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Re: Time Warner bad / VPS recommendations

On Fri, 2009-02-06 at 00:29 +0100, Mitar wrote:
> Hi!
> On Thu, Feb 5, 2009 at 11:19 PM, Ted Smith <teddks@xxxxxxxxx> wrote:
> > TorProject has a paypal donations account that people (like those people
> > who cannot run a node, but wish to contribute) can send donations to.
> > Those donations, in turn, are requested by node operators who run
> > high-bandwidth, permissive-exit-policy (I'd think no more restrictive
> > than the default) nodes at cost to themselves. Additionally, TorProject
> > could host a list of node operators that either don't qualify for the
> > above request process or need more than it can offer to allow users to
> > donate directly to node operators.
> I do not see a reason why we would introduce middle-men. This could
> also have a potential of changing a focus from building an open and
> free network not operated by any entity to a focus on collecting
> donations. Donations should just be a mean not a goal and adding an
> organizational/administrative burden tends to induct the later.
I never said anything about middle-man nodes, and I don't think a "Want
to help Tor, but don't have a spare box/bandwidth? Donate!" changes the
focus of the network. It's a button and MAYBE a page, not the end of the

> > Another possibility (albeit much more extreme) is to allow a "donation
> > link" metadata item for Tor nodes. This removes any dependency on the
> > Tor Project handling funds.
> This could be a good idea. Adding a possibility of putting a
> "donation" buttons on a main Tor project page so that visitors could
> decide to which node they would like to donate (and to scatter those
> donations between nodes). (Maybe add some statistics and such.)
That is what I was talking about above. What I was talking about here
was a "Donations" field in the metadata, much like we have operator's
email addresses (at their option). This would let people see which nodes
they're hitting up in Vidalia and send them some tokens of appreciation.

> But I would like to see those donations only like some kind of an
> award/bonus for running a node. I do not really see it as a reason for
> running a node. Nor that they would suffice for covering the costs.
> Nodes should not be dependent on donations.
Why not? Certainly not all nodes will be dependent on donations, because
the current infrastructure has nothing supporting them. If a new system
introduces new nodes that are dependent on user support, that still
equates to new nodes.

> > Even if the funds are somewhat diminutive, I think this would provide a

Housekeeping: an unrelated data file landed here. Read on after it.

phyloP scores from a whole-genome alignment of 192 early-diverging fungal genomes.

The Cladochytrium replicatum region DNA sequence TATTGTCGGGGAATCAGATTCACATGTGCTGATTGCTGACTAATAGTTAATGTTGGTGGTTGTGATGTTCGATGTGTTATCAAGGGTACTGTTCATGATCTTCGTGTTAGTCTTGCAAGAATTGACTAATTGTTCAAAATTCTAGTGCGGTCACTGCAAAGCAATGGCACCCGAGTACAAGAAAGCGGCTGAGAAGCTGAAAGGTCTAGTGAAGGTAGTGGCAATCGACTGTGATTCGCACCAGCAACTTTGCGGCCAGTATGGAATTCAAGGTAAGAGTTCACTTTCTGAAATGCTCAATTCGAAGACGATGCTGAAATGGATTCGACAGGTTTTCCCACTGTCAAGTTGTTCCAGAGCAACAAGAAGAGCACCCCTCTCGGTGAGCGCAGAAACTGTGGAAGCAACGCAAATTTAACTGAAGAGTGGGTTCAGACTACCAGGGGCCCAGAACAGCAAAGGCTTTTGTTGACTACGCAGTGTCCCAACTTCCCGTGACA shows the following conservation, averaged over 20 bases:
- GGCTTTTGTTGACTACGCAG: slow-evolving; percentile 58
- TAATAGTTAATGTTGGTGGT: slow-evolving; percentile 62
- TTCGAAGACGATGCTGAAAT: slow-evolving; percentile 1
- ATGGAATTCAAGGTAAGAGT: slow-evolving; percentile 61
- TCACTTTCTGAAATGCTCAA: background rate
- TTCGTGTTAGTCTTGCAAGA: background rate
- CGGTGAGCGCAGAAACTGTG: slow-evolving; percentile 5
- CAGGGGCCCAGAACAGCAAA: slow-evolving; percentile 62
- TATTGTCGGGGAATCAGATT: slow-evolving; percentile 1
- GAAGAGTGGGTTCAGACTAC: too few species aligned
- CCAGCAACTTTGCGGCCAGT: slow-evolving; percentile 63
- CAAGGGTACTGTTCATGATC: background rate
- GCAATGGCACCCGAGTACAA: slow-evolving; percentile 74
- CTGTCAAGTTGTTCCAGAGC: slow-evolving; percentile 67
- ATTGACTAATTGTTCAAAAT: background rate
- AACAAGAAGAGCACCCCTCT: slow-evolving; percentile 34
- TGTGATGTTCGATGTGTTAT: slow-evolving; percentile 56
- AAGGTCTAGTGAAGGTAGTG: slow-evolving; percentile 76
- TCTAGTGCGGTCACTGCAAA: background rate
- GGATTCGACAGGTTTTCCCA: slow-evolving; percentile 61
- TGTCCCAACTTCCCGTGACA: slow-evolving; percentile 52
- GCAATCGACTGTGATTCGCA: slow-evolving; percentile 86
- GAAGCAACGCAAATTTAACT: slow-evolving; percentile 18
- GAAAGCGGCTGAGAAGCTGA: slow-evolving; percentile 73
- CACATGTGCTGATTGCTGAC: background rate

> > bit of incentive to start running a node and to keep running a node in
> > the face of censorship.
> I doubt so. I do not see how this would influence your ISP which are
> the most often the reason why people (have to) shut them down. And
> also in most cases running a Tor node does not increase bandwidth
> expenses as people are running them on their "free" (unused)
> bandwidth.
Yes, people have free bandwidth which they can run Tor on. However, they
then have to deal with the _possibility_ of ISP/university/mom
complaints, and that acts as a deterrent. If a student was able to make
any money from free bandwidth, that would be a good incentive to start a
Tor node. If a website oper was able to make some money from free
bandwidth, that would be a good incentive to run a Tor node. If the
operator of the node gets lazy/compromised, the donations stop coming

Nobody would be able to buy off an ISP, but the issue typically isn't
that. It's that people aren't willing to even risk getting into the
water to start with. 

> I was not so much thinking about donations from "random" people. Those
> are/would be nice. But I see there a possibility of people which would
> like to run a node to get together and cooperate. So those people
> directly, without middle-men, without dependency on "random"
> donations. Like: I can donate 5 EUR/month for a Tor node. But this is
> not enough. So who else would like to join? And if there would be 20
> people who would agree on such commitment then we/they would be able
> to rise a node together. But they would work together directly and
> they would be those who would donate.
That creates a middle-man, and also creates a centralized weak point in
the donations system. That scenario could certainly come into play (a
lot of people donate to a certain node because that's the one with
advertising, and that node stays up via donations), but a more
decentralized system allows anyone in any country running a Tor node to
receive some support for it.
> So maybe we could make a wiki page or something where people would
> ensign for such a cooperation. And when there would be enough people
> they could work out the details (where, which ISP, which hardware...)
> and put a new node online.
Why put one node online when you could put hundreds online, by creating
enough incentive to balance the potential risk of ISP complaints?

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